Offsetting Healthcare Costs

As a result of not expanding Medicaid in Virginia, a new state Work Group is examining how to offset rising healthcare costs and the money it passed up from the federal government. This includes conducting an analysis of so-called “provider assessments”—which could tax hospitals, nursing homes, and other facilities for specific services. The provider assessments would enable Virginia to receive matching federal Medicaid dollars. Analyst Deborah Bachrach from Manatt says all of the potential...
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Carilion Clinic

Lately, we’ve heard about a number of different summer camps in our region – specializing in everything from making movies to building computers, and it seems kids have the opportunity to learn whatever they want over the summer. Carilion Clinic operates one that could help some teenagers better determine their career paths. 

Coloring for Adults, a Work Place Unifier

Jul 29, 2015

In the past few years, hundreds of coloring books for adults have become available. Referred to as 'mental yoga,' the soothing value of picking up a crayon and creating a masterpiece has reached Roanoke – and it seems to have communal benefits. 

Earlier this month we aired a story from Sandy Hausman about AirBnB in Richmond - and how the home-sharing experience is, essentially, illegal there. Another Virginia city, however, has recently embraced the trend.

AirBnB has never exactly been ‘illegal’ in Roanoke, but when the idea of short-term rental was blooming, the City didn’t know what to make of it. River Laker was one of the first in Roanoke to register on AirBnB:

Galax Vies to Break World Record...Again

Jul 28, 2015

The 80th Galax Old Fiddlers’ Convention begins next Monday, August 3. On day two, Tuesday, of this year’s week long convention, hundreds of musicians will attempt to assemble the world’s largest mandolin ensemble.

Sound: “One, two, three, play.” (followed by hundreds of mandolins playing “Old Joe Clark.”)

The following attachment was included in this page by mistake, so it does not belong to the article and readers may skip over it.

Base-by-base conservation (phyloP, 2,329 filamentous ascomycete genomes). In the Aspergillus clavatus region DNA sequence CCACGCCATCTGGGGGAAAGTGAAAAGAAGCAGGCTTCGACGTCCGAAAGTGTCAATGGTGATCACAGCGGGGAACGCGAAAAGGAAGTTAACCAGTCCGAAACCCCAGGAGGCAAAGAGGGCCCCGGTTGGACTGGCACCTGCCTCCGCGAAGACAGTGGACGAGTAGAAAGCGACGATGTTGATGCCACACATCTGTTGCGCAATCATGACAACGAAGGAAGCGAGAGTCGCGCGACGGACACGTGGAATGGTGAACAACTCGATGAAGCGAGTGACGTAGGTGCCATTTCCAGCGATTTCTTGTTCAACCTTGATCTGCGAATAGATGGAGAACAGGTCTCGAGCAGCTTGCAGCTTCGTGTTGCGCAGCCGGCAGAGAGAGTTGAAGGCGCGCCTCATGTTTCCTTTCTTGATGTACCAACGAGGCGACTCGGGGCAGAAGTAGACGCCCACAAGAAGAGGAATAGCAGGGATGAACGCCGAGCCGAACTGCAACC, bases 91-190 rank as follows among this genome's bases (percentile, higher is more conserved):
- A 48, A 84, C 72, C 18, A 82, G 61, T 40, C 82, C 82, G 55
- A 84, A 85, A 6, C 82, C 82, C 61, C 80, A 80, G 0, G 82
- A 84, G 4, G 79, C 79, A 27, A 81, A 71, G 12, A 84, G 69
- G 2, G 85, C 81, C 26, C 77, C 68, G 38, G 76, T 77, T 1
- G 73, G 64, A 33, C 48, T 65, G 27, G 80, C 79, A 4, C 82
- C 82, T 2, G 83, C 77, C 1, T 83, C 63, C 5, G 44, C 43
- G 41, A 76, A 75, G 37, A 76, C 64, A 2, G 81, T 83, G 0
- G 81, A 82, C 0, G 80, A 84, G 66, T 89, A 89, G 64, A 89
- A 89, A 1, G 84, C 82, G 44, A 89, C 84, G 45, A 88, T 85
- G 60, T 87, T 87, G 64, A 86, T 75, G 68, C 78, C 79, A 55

That is the sound of 389 mandolins playing “Old Joe Clark” in the grandstands at Felts Park, home of The Galax Old Fiddlers’ convention.

Sound: cheering

New Study Finds Climate Change Means Risky Business

Jul 28, 2015

It took two years for scientists and economists to crunch the numbers based on 40 different climate models, but they’re out this week with a new report called Risky Business – an analysis of what a warmer planet will mean for Virginia. 

VA's Largest Polluter Scales Back Outdoor Burning

Jul 27, 2015

The Radford Army Ammunitions Plant is one of the few places that still burns waste from the making of explosives, outdoors, in the open air.

For years, activists have been urging the practice be stopped because of threats to human health and the environment.  Now plans are in the works to do that and more.

As more wineries are opening in Virginia grape production in the state is not keeping pace…and with many Commonwealth counties looking to replace obsolete courthouses issues of historic preservation may create complications. Those have been among the most read stories over the past week at the Virginia Public Access Project’s VaNews link on www.vpap.org.

In Virginia, underage sex trafficking is real. That's why the Commonwealth has created new and stronger laws and methods of saving the children being victimized. With these efforts comes the bitter-sweet challenge of the rescue of child and then the recovery.

 

Taming Runaway Education Costs

Jul 27, 2015

State lawmakers say they’re determined to find ways that will help reign in the runaway costs of getting a college degree.  Members of the House Higher Education Advisory Subcommittee applaud Virginia’s universities, but say the skyrocketing costs and college loan debt have become a very heavy burden for families. 

The cable TV series “TURN” will be back in Virginia for another season.  Producers of the historic drama about spies during the American Revolution will get about $6 million in tax dollars from the state.

In Richmond, debate continues over the wisdom of giving incentives to makers of films and TV shows.

Critics say taxpayers should not be bankrolling Hollywood, but Andy Edmund, who heads the film office, disagrees.

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